I don't think they touched on it here but if you're using a hashmap the first value (the key) has to be unique. For example, if you create a Hashmap of type <Boolean, String> you can only have two values because a Boolean type only stores one of two values.
Map<String, Boolean> map = new HashMap<String, Boolean>();
map.put("Rain", true);
map.put("In", true);
map.put("Spain", true);
map.put("Spain", false);
map.put("Rain", false);
If the above is iterated through it will return: Rain:false In:true Spain:false
Andrei
Level 33
2 November 2020, 10:49
So why does it return the opposite value when they are itterated?
Nickolas Johnson
Level 8 , St. Louis, United States of America
30 November 2020, 15:25
It's not returning the opposite value for Rain. On line 6 Rain is set to false. The code I wrote above is to show you that even though you technically "put" 5 things in, there are only 3 values in the hashmap because "Rain" is a key and key's cannot be repeated in HashMaps So this is how the code goes through: 1) sets "Rain" to true 2) sets "In" to true 3) sets "Spain" to true 4) resets "Spain" to false 5) resets "Rain" to false
Andrei
Level 33
30 November 2020, 20:30
Yes, now it makes sense. I had not yet understood the concept of map at the moment I posted that comment. :) Thanks.
Austeja
Level 10 , Kaunas, Lithuania
14 February 2020, 12:08
Guys, have you noticed that with every task there are fewer and fewer people who did it? At level 3 or 4, at the verification, I remember >3000 people who did the task before me. Now, at level 8, the last task showed only 1921. I wonder how many reach level >30?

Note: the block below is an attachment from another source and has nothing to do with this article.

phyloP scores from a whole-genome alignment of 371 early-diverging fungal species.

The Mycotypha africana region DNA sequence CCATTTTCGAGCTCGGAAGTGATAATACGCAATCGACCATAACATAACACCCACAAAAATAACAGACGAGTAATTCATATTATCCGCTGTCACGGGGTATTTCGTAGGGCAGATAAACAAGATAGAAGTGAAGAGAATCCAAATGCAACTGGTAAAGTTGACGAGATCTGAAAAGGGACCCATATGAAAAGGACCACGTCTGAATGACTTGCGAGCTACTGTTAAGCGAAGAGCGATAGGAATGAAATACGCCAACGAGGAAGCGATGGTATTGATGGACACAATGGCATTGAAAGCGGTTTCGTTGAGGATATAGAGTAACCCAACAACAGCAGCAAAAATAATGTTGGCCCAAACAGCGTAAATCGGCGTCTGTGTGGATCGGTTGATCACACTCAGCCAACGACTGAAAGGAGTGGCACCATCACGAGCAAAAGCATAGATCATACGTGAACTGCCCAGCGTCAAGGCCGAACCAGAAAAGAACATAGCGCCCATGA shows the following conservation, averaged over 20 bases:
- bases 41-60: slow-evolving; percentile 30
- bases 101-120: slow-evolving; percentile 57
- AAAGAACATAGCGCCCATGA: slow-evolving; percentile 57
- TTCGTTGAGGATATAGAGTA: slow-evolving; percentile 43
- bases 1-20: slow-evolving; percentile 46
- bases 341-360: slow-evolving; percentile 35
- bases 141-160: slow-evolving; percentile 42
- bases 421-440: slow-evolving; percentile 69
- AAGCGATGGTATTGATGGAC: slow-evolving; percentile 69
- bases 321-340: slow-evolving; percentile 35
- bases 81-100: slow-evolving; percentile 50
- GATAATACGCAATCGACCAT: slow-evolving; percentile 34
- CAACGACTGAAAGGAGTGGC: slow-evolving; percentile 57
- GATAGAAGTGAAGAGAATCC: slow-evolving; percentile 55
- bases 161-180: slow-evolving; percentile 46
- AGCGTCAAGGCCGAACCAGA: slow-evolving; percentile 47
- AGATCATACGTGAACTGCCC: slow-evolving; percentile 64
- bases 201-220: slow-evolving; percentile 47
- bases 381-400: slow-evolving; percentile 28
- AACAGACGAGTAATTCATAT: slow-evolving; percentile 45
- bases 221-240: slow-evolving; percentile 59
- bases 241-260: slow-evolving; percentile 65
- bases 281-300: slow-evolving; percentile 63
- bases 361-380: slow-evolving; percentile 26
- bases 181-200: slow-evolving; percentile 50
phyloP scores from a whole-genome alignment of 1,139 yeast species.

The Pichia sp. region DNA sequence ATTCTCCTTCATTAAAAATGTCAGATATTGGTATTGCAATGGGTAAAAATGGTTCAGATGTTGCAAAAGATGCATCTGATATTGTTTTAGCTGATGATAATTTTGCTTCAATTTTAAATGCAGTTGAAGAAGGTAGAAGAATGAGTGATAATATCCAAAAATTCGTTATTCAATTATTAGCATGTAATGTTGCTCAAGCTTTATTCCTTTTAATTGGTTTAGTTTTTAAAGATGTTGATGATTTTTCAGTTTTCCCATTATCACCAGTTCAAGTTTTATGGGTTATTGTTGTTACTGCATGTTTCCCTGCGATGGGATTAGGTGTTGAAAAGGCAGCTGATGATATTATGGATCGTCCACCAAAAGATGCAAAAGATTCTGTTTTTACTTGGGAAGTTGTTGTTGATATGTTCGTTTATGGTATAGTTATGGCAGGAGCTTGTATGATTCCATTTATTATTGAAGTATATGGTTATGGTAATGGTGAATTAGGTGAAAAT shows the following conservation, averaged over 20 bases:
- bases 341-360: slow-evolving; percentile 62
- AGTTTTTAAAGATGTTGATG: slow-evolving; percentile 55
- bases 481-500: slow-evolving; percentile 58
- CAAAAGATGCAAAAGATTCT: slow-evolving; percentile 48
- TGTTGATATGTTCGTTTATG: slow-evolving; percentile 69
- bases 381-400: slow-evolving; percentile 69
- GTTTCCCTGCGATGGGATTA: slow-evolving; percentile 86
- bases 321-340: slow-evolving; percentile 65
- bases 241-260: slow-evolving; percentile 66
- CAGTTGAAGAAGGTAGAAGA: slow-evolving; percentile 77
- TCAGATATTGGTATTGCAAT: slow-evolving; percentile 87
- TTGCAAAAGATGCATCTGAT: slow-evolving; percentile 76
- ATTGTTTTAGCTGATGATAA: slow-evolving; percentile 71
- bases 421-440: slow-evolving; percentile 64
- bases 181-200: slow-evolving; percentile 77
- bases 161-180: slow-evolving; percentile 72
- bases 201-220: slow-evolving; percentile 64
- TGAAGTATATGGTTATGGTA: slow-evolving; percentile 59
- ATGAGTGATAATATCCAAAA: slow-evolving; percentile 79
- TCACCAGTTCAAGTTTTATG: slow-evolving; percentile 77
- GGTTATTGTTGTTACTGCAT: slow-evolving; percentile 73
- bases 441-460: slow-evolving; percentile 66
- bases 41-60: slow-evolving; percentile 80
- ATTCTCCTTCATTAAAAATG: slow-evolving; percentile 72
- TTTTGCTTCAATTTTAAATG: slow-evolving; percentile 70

Seb
Level 41 , Crefeld, Germany
19 February 2020, 12:44
As of today, there are probably not more than around 100 people above level 30. A few tasks only having been completed by less than 10 students... :-P The quests and tasks really are created in an excellent way - all building up upon the previous lessons and foundations. It definitely takes time to go through the tasks and lessons, but it certainly is worth the effort. There's a lot of good material and there are especially quite a number of small real-world projects and tasks starting at level 20. Hope to see you and many more on the higher levels soon. Keep it up. ;-)
Austeja
Level 10 , Kaunas, Lithuania
29 February 2020, 12:00
Thanks! I am slowly crawling upwards.
Seb
Level 41 , Crefeld, Germany
29 February 2020, 12:37
Ah, no worries - slow and steady is good. :-)
Austeja
Level 10 , Kaunas, Lithuania
29 February 2020, 12:45
<3
Gellert Varga
Level 18 , Szekesfehervar, Hungary
30 April 2020, 19:03
1) In this link: https://codegym.cc/groups/posts/20-deleting-an-element-from-an-arraylist we can learn this: "The Iterator class is responsible for safely iterating over the list of elements. It is quite simple, since it HAS ONLY 3 methods: hasNext() - returns true or false next() - returns the next item in the list remove() - removes an item from the list" 2) In the lesson above (level08.lecture02), they says this: "First, we get a special object, an iterator, from the collection. The iterator HAS ONLY TWO methods: next() and hasNext() . So, maybe is this an other iterator?... Or: which statement is false?:)
Daniel
Level 8 , Vienna, Austria
10 June 2020, 21:56
2 methods regarding next element.
Agent Smith
Level 38
15 August 2020, 20:28
I remember seeing "8,000+ people completed this task" on level 2 or 3.
Horatiu
Level 11 , Deva, Romania
2 September 2020, 13:27
yes , I saw also that the number of person that completed a task is decreasing as I advance. I am also quite slow, but since I do this as a hobby in my free time , after work, I am happy with my progress . Slow and steady is good for me
7 February 2020, 06:04
It become scary !!!
YSS
Level 16 , New York City, United States
5 December 2019, 12:13
This text is wrong it says `1. The next() method returns the next element in the collection.` it does not, it returns the current element and moves on to the next one. Later in the text again the same mistake: `"Then we get elements one by one as long as there are any left to get. We get the next element in the collection by calling next(), and we check whether there are still elements in the collection by calling hasNext() on the iterator. Is that correct?"`